"It's certainly cut out all the arguments - and some of the long
good, and it's certainly done what it was intended to, cutting out
the arguments and confrontations. There's still a bit of banter,
which you don't want to get rid of, but it's taken the heat out of a
lot of situations."
works well. The players tend to look to the player/referee for their
decision first, they have more confidence when one of their own is
giving the decision. As long as there's a schedule laid out and
everyone knows what they're doing, I'm sure all the players will be
quite happy to take their turn in refereeing."
a referee you have to get used to the feeling of being over-ruled,
it's awkward the first couple of times but it doesn't happen often
and you quickly get used to being part of a team.
"In a way you feel as if your authority is diminished, it's
difficult if, say, you want to tell a player to make more effort -
you might give a no let next time but if the others don't take the
same line you can be over-ruled and look a little silly."
"It's unusual to get to the later stages of a tournament with hardly
any player reaction over referee's decisions, which proves that the
system is working well.
"One of the reasons squash didn't male the Olympics was that the IOC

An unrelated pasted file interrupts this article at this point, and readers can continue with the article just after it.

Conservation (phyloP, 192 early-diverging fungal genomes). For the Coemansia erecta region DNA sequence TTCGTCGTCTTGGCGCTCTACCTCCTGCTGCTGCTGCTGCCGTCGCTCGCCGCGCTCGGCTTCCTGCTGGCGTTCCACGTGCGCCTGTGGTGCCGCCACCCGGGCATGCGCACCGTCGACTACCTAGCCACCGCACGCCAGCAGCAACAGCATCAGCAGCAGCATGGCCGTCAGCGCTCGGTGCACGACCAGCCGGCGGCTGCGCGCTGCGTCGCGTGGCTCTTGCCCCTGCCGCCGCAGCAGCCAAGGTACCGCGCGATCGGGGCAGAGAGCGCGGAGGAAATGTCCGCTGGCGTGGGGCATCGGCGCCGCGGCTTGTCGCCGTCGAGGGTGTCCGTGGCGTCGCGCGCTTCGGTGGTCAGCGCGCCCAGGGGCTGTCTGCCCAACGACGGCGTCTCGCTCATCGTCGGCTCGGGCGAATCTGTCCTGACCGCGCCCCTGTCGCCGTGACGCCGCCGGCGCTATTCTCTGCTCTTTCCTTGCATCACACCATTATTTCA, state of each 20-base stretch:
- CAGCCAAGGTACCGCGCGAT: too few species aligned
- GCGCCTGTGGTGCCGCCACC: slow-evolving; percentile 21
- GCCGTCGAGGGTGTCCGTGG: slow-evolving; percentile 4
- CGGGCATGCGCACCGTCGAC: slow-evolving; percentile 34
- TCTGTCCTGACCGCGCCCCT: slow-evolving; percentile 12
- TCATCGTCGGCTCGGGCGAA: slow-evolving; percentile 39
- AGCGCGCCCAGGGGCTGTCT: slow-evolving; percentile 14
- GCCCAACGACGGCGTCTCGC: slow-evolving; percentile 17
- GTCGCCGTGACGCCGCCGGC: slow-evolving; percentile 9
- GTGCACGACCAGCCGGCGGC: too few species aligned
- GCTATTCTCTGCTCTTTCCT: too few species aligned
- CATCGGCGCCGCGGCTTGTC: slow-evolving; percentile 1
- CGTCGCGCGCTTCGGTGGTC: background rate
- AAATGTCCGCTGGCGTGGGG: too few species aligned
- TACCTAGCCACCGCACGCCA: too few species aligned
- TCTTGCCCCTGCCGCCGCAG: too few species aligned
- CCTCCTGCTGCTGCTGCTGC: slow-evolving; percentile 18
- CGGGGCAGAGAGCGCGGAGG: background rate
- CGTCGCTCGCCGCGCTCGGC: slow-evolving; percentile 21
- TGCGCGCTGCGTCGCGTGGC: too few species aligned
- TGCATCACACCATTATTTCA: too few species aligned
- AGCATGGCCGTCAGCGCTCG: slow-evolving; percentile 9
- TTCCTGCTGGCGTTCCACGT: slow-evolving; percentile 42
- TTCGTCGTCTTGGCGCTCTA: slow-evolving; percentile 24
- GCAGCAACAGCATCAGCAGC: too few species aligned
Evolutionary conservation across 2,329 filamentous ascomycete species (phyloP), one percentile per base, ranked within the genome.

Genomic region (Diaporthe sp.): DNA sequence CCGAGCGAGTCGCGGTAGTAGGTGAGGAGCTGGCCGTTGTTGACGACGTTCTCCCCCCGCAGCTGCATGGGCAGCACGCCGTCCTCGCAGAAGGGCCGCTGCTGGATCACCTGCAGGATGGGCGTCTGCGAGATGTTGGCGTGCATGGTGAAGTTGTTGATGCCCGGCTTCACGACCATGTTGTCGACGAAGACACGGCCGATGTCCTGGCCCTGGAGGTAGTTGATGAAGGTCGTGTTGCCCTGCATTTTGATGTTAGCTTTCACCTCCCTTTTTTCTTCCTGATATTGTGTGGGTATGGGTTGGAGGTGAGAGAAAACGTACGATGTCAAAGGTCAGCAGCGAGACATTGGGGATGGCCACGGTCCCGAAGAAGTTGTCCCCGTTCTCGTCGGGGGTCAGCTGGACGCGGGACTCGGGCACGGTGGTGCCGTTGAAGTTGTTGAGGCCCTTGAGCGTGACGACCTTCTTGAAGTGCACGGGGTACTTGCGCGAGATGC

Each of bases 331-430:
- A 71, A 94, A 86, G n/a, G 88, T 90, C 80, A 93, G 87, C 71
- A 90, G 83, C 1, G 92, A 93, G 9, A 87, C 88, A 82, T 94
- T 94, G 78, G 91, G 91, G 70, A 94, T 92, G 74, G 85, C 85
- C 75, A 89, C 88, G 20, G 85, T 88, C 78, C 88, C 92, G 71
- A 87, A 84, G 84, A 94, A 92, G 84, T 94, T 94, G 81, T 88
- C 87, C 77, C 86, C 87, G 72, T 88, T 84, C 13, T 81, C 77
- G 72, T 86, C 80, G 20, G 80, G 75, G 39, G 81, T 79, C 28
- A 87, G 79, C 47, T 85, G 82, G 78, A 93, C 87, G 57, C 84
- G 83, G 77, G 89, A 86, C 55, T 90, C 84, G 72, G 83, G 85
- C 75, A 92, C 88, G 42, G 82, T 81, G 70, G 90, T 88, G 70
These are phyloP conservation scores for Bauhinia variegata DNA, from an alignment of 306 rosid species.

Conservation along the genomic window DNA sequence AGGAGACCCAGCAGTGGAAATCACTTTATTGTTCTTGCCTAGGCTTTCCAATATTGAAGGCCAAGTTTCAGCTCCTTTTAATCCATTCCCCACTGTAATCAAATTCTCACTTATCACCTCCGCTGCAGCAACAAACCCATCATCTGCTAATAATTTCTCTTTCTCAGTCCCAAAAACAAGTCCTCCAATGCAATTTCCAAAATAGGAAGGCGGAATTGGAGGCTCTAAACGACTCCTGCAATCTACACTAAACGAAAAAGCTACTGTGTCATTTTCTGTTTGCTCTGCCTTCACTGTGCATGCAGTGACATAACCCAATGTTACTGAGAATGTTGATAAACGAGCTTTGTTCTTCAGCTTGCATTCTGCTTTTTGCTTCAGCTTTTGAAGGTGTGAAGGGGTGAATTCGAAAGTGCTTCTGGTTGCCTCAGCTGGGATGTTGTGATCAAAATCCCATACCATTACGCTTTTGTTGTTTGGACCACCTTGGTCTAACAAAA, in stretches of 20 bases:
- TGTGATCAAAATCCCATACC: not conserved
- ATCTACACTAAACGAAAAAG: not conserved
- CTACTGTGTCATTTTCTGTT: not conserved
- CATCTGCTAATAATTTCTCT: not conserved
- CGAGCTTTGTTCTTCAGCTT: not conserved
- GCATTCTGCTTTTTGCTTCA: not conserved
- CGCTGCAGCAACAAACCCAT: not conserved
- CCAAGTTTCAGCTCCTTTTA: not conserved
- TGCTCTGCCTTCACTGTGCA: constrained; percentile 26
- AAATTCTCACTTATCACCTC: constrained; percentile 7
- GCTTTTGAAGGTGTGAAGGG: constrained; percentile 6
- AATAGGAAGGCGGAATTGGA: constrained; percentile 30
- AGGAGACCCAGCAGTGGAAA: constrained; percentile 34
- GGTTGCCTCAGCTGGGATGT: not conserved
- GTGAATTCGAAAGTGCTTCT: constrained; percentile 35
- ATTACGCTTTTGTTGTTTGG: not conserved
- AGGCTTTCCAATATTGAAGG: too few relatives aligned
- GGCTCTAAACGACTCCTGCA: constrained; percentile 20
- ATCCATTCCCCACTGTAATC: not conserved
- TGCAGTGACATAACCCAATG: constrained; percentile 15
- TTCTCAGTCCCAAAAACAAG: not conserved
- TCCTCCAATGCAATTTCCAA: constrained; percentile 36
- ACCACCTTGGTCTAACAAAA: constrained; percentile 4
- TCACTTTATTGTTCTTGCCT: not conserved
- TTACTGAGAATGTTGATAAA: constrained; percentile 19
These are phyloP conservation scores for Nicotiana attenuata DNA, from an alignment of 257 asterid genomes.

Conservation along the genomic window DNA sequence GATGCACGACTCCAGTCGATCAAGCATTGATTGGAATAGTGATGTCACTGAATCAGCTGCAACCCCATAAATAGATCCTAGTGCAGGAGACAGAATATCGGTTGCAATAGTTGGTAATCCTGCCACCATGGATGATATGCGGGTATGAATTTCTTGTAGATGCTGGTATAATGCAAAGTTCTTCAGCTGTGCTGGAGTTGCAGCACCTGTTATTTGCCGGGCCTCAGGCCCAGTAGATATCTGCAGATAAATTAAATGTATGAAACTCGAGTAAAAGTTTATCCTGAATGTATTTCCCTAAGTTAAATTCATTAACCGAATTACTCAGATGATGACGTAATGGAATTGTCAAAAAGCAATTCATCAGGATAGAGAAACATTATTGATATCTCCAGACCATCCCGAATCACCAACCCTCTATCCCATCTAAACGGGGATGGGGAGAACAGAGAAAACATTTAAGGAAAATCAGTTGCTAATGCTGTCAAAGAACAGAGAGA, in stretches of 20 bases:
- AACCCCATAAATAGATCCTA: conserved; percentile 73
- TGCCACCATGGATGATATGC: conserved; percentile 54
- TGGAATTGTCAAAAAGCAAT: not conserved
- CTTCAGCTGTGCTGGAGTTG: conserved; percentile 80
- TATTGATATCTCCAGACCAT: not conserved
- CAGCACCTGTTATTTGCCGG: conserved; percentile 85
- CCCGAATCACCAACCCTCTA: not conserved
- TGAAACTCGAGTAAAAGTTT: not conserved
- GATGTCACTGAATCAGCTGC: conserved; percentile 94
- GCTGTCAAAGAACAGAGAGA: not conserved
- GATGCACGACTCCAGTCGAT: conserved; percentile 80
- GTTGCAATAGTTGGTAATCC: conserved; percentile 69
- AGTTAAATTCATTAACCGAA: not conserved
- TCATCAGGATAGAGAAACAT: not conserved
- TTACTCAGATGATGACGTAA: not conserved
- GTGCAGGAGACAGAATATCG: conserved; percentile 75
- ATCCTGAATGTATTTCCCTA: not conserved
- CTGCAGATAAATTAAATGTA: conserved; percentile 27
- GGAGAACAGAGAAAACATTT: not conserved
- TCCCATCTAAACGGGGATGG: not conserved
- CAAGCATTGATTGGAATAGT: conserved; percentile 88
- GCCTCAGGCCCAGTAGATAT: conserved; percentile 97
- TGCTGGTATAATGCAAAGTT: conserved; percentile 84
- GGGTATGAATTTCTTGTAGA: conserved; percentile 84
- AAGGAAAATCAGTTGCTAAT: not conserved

members weren't impressed by the backchat to the referee during the
Commonwealth Games in Manchester. The system cuts all of that out,
so it can only be a good thing."
talk of using technology for 'voting by button', but I think the
current hand signal system works well. You'll get the odd reaction
from a player if you're outvoted, but you don't want to conceal who
made what decision.
"You know why you made your decision, but you don't know why the
others made theirs, so it's sometimes tricky to see what line
"Things to think about include how does it affect the WSF's referee
assessment programme (difficult to assess the performance of an
individual), should we have a fourth "not sure" signal for things
like not-ups, outs and downs so that only the referees who have a
clear view make the decision, and how will it work at lower levels
where there are only glassback or balcony-viewing courts.
"Overall it's a good system, it works well and it's the best way
The players' shuttle, from Pursers
View from the fifth deck
Stars give first-timers
the squash bug ...
Setting up a glass court in the heart of Canary Wharf takes some
doing, so you might as well make the best of it while it's there.
Title sponsors ISS are members of a grouping called ELBA which, as